From the architectural splendour of Isfahan to the arid high Pamir plateau, journeys along the Silk Road are steeped in history, with breathtaking views to match...
For many travellers, the Silk Road shimmers on the distant horizon with an almost hazy allure. But there was a time (120 BC-1450 AD) when it was the most important trade network on Earth.
For centuries, traders criss-crossed Asia on an epic network of routes, carrying not just bales of silk, jade and spices but also religious ideas, artistic designs and revolutionary technologies. To travel in their footsteps is to embark on one of the world’s great journeys. To this day, much of the Silk Road’s legacy is still visible, not least in the many cities that grew rich along its trade routes.
Whether shopping the endless bazaars of Tabriz in Iran, wandering the mud-walled backstreets of Uzbekistan’s Bukhara at dusk or waking up in a shepherd’s yurt high in the remote Pamir Mountains, to explore its ancient towns and landscapes is to see how this network once infused life across the Middle East, Central Asia and China.
For me, the Silk Road has always been about images of camel caravans, turbaned traders, desert crossings and oasis cities, and, even today, the route delivers on these romantic dreams. Yet travelling its ancient trails is, at heart, a trip through history. You will pass great treasures of Buddhist art and Islamic architecture, clamber through ruined cities once visited by Marco Polo and Genghis Khan, and traverse some of Asia’s wildest geography. Take a deep breath – this is truly an epic trip.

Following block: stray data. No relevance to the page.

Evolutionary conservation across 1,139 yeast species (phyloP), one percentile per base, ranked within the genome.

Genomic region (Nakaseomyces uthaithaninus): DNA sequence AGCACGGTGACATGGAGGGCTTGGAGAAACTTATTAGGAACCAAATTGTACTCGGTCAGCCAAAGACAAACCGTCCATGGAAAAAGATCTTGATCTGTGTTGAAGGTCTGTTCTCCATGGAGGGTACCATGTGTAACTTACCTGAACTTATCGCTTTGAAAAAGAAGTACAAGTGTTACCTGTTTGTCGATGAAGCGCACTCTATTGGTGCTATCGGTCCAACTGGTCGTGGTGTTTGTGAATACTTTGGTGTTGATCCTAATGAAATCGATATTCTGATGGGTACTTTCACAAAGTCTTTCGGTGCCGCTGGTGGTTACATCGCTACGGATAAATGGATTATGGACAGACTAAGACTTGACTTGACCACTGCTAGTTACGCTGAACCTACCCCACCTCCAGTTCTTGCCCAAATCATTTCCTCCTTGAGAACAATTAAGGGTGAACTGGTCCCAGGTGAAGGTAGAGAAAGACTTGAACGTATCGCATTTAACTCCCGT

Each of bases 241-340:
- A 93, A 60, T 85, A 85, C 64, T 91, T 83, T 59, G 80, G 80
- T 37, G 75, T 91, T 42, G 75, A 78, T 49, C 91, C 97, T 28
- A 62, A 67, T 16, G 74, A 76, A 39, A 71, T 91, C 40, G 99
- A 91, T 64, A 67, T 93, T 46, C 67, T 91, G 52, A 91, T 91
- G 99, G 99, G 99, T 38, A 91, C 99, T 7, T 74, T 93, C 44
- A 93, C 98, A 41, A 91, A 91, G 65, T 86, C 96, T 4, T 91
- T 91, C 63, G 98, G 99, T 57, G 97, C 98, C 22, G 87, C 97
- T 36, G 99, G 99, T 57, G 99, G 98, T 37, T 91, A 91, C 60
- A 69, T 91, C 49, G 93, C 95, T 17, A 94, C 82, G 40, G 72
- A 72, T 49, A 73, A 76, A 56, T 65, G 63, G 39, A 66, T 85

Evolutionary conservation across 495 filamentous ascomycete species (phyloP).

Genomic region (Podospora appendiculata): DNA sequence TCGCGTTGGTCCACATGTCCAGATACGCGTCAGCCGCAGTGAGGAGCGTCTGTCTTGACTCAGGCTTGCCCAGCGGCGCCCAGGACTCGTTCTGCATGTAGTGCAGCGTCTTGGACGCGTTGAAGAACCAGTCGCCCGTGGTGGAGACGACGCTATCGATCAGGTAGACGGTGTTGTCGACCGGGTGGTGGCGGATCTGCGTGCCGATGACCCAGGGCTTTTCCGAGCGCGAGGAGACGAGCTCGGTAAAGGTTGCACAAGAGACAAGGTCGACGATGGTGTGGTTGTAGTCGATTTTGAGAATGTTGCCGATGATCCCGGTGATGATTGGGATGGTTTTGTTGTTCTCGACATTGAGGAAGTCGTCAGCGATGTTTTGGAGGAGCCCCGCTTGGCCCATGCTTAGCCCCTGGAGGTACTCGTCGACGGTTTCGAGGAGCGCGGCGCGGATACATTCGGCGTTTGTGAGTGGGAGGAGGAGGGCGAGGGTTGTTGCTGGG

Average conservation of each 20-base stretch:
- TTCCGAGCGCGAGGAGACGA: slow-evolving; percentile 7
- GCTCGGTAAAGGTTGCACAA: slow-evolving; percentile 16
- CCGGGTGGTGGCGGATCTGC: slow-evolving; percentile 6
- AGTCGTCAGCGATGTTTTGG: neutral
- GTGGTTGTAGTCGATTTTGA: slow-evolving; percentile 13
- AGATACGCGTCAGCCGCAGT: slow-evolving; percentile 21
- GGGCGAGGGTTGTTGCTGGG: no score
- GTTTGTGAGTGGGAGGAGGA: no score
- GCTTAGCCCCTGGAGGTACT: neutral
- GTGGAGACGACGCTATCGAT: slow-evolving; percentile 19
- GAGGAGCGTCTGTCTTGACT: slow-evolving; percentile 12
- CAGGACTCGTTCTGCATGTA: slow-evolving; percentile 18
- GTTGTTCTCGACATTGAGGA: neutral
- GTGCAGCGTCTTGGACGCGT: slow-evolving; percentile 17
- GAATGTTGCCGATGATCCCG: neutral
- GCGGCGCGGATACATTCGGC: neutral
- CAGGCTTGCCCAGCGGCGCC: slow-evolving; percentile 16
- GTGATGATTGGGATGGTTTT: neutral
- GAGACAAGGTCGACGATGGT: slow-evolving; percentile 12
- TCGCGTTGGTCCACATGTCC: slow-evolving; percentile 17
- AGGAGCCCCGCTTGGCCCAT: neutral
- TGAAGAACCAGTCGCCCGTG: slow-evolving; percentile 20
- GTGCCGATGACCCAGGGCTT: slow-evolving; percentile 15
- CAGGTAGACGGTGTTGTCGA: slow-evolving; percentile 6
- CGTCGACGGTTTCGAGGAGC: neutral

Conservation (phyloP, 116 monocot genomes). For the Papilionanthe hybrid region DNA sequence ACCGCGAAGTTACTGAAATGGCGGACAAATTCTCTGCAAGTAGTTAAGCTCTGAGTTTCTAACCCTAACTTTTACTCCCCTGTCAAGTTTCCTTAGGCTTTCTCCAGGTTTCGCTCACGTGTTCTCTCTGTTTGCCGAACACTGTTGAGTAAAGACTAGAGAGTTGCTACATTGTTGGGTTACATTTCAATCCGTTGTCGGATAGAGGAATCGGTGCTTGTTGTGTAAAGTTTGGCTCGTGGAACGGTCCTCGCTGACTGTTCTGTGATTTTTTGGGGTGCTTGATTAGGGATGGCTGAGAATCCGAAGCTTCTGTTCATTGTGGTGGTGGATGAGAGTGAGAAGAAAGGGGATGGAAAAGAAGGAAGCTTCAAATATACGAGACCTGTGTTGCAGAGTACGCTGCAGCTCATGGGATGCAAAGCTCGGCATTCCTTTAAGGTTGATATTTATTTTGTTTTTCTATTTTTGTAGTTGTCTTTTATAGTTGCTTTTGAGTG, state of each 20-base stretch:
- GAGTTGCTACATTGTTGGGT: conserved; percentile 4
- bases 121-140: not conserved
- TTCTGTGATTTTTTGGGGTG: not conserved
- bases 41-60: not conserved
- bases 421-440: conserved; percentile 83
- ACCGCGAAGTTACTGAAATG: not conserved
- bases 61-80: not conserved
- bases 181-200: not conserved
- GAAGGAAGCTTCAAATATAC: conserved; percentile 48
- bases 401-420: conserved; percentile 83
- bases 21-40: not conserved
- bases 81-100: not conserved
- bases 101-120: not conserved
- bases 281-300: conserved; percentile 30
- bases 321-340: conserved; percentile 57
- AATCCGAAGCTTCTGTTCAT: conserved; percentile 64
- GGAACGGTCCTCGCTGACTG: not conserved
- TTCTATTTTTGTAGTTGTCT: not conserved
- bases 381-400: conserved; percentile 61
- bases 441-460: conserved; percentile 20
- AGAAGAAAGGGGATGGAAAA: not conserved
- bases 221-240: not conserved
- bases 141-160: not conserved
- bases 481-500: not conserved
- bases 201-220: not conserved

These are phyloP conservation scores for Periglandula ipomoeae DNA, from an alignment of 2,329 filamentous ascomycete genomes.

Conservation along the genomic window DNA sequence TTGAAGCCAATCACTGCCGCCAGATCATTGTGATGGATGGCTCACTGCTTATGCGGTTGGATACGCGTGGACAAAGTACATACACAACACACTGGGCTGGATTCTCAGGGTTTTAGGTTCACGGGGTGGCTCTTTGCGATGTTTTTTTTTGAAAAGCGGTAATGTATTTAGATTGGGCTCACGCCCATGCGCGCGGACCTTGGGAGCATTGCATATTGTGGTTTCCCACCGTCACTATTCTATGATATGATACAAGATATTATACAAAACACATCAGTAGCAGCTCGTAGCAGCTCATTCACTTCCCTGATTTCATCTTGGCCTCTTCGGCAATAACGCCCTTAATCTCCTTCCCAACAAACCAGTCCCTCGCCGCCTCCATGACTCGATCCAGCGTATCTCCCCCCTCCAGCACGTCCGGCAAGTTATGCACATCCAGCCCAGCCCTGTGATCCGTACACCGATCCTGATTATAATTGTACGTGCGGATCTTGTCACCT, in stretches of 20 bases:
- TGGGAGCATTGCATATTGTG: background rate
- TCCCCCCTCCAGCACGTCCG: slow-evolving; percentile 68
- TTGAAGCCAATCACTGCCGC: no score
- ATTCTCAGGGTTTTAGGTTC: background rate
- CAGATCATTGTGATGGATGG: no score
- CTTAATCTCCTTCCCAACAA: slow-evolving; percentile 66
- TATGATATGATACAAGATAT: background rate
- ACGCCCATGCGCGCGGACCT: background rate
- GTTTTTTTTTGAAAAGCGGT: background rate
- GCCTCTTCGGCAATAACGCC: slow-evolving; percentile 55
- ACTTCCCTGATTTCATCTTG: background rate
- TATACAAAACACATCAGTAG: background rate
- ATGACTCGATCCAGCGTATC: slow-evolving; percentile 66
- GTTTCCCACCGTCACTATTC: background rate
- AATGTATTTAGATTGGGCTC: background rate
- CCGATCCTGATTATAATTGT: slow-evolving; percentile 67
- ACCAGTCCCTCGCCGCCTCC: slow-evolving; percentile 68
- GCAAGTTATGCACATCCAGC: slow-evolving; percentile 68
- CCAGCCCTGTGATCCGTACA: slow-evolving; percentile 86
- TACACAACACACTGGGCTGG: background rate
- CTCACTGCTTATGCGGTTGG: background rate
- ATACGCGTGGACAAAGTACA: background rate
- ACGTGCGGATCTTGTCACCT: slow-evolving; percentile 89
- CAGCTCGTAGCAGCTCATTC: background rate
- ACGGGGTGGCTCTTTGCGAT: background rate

Duration: 21 days
Best for: Architecture, history, cities
Route: Tabriz > Tehran > Qom > Isfahan > Yazd > Shiraz > Mashhad > Rabat-i-Sharif
Why do it? Follow Marco Polo’s route across the Iranian plateau, visiting the highlights of Persian architecture.
There are lots of routes across Iran with Silk Road connections. If you are overlanding via eastern Turkey, then a stop in Azeri-influenced Tabriz is a must, both to shop for carpets in the huge covered bazaar and to visit the sublime Blue Mosque.
From here, an overnight train is the best way to reach the country’s huge capital, Tehran, a modern city built atop the Silk Road settlement of Rey. At Tehran, it’s well worth detouring along a southern branch of the Silk Road that connected traders to the maritime route (the boats of which superseded the main overland route from the 15th century onwards).
A trip south via the holy city of Qom reveals the classical Persian architecture of Isfahan and the ancient Zoroastrian centre of Yazd, and also allows you to loop back to Shiraz, visiting the once powerful (now ruined) Persian capital at Persepolis.
From Shiraz, fly to Mashhad (1.5 hours), though purists may prefer to follow in the footsteps of Marco Polo, who made the 1,500km journey overland across the fringes of the Dasht-i-Lut Desert. Mashhad is home to the beautiful Timurid-era (1370-1507) Mosque of Gohar Shad and shrine of Imam Reza, and is a major Shiite Muslim pilgrimage site.
Admirers of Persian literature may also want to spend the day visiting the nearby tombs of two of Persia’s greatest classical poets, Abolqasem Ferdowsi and Omar Khayyam, buried in Tus and Nishapur respectively.
Finally, for a taste of what the Silk Road traders once experienced, continue on to the Turkmenistan border to visit the 12th century Rabat-i-Sharif Caravanserai, near Serakhs, where you can still make out stables, baggage stores and merchants’ rooms.